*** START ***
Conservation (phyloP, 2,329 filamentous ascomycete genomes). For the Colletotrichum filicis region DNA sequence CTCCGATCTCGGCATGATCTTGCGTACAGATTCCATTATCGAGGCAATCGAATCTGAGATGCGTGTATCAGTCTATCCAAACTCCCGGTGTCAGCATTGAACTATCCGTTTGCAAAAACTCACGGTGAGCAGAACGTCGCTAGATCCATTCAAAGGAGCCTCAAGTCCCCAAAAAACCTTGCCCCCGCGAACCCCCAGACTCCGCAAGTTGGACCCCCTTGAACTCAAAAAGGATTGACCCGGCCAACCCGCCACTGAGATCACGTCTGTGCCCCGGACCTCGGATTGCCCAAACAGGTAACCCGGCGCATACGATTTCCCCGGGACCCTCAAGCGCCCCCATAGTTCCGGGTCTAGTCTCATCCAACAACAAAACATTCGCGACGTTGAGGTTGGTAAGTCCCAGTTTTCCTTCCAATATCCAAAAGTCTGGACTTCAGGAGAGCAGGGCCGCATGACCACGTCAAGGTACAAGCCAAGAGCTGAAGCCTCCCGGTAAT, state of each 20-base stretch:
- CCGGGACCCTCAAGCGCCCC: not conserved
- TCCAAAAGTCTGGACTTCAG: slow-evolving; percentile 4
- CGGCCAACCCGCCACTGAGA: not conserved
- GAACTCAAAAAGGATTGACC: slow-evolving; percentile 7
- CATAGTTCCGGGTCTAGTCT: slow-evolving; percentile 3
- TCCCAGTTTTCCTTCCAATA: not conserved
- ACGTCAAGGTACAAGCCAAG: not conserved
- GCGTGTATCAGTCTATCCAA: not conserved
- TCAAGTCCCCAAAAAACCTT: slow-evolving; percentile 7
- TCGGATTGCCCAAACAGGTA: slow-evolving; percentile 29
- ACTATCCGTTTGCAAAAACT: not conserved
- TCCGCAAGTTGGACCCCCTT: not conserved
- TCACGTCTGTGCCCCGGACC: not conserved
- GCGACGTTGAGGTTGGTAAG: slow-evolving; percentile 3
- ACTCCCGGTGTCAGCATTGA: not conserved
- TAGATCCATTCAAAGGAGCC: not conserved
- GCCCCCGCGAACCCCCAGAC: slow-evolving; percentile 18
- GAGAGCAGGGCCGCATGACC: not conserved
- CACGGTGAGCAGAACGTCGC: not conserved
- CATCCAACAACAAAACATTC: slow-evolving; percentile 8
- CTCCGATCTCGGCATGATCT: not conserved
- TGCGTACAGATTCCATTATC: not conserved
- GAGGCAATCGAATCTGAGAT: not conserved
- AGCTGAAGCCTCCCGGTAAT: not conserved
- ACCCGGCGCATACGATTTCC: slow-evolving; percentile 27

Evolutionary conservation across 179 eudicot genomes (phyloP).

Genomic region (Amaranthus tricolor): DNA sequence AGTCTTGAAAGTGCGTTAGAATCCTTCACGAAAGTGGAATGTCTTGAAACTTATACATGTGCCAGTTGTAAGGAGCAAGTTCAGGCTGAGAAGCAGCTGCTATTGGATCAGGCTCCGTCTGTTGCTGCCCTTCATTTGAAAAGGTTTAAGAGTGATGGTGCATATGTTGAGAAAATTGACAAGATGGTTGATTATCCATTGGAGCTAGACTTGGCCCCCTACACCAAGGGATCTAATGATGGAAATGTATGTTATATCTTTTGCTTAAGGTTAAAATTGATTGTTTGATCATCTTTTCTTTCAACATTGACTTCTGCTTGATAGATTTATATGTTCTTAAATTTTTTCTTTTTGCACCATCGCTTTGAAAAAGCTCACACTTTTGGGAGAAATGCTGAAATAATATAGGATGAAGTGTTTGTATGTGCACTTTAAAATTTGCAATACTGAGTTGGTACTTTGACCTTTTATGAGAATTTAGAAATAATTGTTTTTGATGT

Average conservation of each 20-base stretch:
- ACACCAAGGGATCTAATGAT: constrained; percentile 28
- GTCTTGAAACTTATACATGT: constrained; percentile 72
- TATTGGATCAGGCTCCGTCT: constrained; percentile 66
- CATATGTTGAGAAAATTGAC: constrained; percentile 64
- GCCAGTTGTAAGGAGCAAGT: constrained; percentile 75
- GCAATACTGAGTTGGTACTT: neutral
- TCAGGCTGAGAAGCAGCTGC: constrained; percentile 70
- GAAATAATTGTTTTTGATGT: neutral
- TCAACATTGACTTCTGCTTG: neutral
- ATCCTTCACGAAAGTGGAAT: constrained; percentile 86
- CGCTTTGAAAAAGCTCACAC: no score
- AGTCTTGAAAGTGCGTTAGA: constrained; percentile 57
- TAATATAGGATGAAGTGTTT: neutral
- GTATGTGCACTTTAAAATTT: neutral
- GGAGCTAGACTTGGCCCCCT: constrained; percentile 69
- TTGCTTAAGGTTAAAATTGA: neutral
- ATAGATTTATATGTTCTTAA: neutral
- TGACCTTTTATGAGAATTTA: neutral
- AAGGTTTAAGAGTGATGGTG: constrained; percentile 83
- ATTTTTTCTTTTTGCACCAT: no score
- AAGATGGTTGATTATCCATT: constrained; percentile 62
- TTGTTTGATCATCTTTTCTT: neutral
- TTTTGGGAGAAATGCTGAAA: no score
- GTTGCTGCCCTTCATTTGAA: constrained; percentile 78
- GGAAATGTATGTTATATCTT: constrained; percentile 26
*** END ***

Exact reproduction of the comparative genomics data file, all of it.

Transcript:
Conservation (phyloP, 2,329 filamentous ascomycete genomes). For the Colletotrichum filicis region DNA sequence CTCCGATCTCGGCATGATCTTGCGTACAGATTCCATTATCGAGGCAATCGAATCTGAGATGCGTGTATCAGTCTATCCAAACTCCCGGTGTCAGCATTGAACTATCCGTTTGCAAAAACTCACGGTGAGCAGAACGTCGCTAGATCCATTCAAAGGAGCCTCAAGTCCCCAAAAAACCTTGCCCCCGCGAACCCCCAGACTCCGCAAGTTGGACCCCCTTGAACTCAAAAAGGATTGACCCGGCCAACCCGCCACTGAGATCACGTCTGTGCCCCGGACCTCGGATTGCCCAAACAGGTAACCCGGCGCATACGATTTCCCCGGGACCCTCAAGCGCCCCCATAGTTCCGGGTCTAGTCTCATCCAACAACAAAACATTCGCGACGTTGAGGTTGGTAAGTCCCAGTTTTCCTTCCAATATCCAAAAGTCTGGACTTCAGGAGAGCAGGGCCGCATGACCACGTCAAGGTACAAGCCAAGAGCTGAAGCCTCCCGGTAAT, state of each 20-base stretch:
- CCGGGACCCTCAAGCGCCCC: not conserved
- TCCAAAAGTCTGGACTTCAG: slow-evolving; percentile 4
- CGGCCAACCCGCCACTGAGA: not conserved
- GAACTCAAAAAGGATTGACC: slow-evolving; percentile 7
- CATAGTTCCGGGTCTAGTCT: slow-evolving; percentile 3
- TCCCAGTTTTCCTTCCAATA: not conserved
- ACGTCAAGGTACAAGCCAAG: not conserved
- GCGTGTATCAGTCTATCCAA: not conserved
- TCAAGTCCCCAAAAAACCTT: slow-evolving; percentile 7
- TCGGATTGCCCAAACAGGTA: slow-evolving; percentile 29
- ACTATCCGTTTGCAAAAACT: not conserved
- TCCGCAAGTTGGACCCCCTT: not conserved
- TCACGTCTGTGCCCCGGACC: not conserved
- GCGACGTTGAGGTTGGTAAG: slow-evolving; percentile 3
- ACTCCCGGTGTCAGCATTGA: not conserved
- TAGATCCATTCAAAGGAGCC: not conserved
- GCCCCCGCGAACCCCCAGAC: slow-evolving; percentile 18
- GAGAGCAGGGCCGCATGACC: not conserved
- CACGGTGAGCAGAACGTCGC: not conserved
- CATCCAACAACAAAACATTC: slow-evolving; percentile 8
- CTCCGATCTCGGCATGATCT: not conserved
- TGCGTACAGATTCCATTATC: not conserved
- GAGGCAATCGAATCTGAGAT: not conserved
- AGCTGAAGCCTCCCGGTAAT: not conserved
- ACCCGGCGCATACGATTTCC: slow-evolving; percentile 27

Evolutionary conservation across 179 eudicot genomes (phyloP).

Genomic region (Amaranthus tricolor): DNA sequence AGTCTTGAAAGTGCGTTAGAATCCTTCACGAAAGTGGAATGTCTTGAAACTTATACATGTGCCAGTTGTAAGGAGCAAGTTCAGGCTGAGAAGCAGCTGCTATTGGATCAGGCTCCGTCTGTTGCTGCCCTTCATTTGAAAAGGTTTAAGAGTGATGGTGCATATGTTGAGAAAATTGACAAGATGGTTGATTATCCATTGGAGCTAGACTTGGCCCCCTACACCAAGGGATCTAATGATGGAAATGTATGTTATATCTTTTGCTTAAGGTTAAAATTGATTGTTTGATCATCTTTTCTTTCAACATTGACTTCTGCTTGATAGATTTATATGTTCTTAAATTTTTTCTTTTTGCACCATCGCTTTGAAAAAGCTCACACTTTTGGGAGAAATGCTGAAATAATATAGGATGAAGTGTTTGTATGTGCACTTTAAAATTTGCAATACTGAGTTGGTACTTTGACCTTTTATGAGAATTTAGAAATAATTGTTTTTGATGT

Average conservation of each 20-base stretch:
- ACACCAAGGGATCTAATGAT: constrained; percentile 28
- GTCTTGAAACTTATACATGT: constrained; percentile 72
- TATTGGATCAGGCTCCGTCT: constrained; percentile 66
- CATATGTTGAGAAAATTGAC: constrained; percentile 64
- GCCAGTTGTAAGGAGCAAGT: constrained; percentile 75
- GCAATACTGAGTTGGTACTT: neutral
- TCAGGCTGAGAAGCAGCTGC: constrained; percentile 70
- GAAATAATTGTTTTTGATGT: neutral
- TCAACATTGACTTCTGCTTG: neutral
- ATCCTTCACGAAAGTGGAAT: constrained; percentile 86
- CGCTTTGAAAAAGCTCACAC: no score
- AGTCTTGAAAGTGCGTTAGA: constrained; percentile 57
- TAATATAGGATGAAGTGTTT: neutral
- GTATGTGCACTTTAAAATTT: neutral
- GGAGCTAGACTTGGCCCCCT: constrained; percentile 69
- TTGCTTAAGGTTAAAATTGA: neutral
- ATAGATTTATATGTTCTTAA: neutral
- TGACCTTTTATGAGAATTTA: neutral
- AAGGTTTAAGAGTGATGGTG: constrained; percentile 83
- ATTTTTTCTTTTTGCACCAT: no score
- AAGATGGTTGATTATCCATT: constrained; percentile 62
- TTGTTTGATCATCTTTTCTT: neutral
- TTTTGGGAGAAATGCTGAAA: no score
- GTTGCTGCCCTTCATTTGAA: constrained; percentile 78
- GGAAATGTATGTTATATCTT: constrained; percentile 26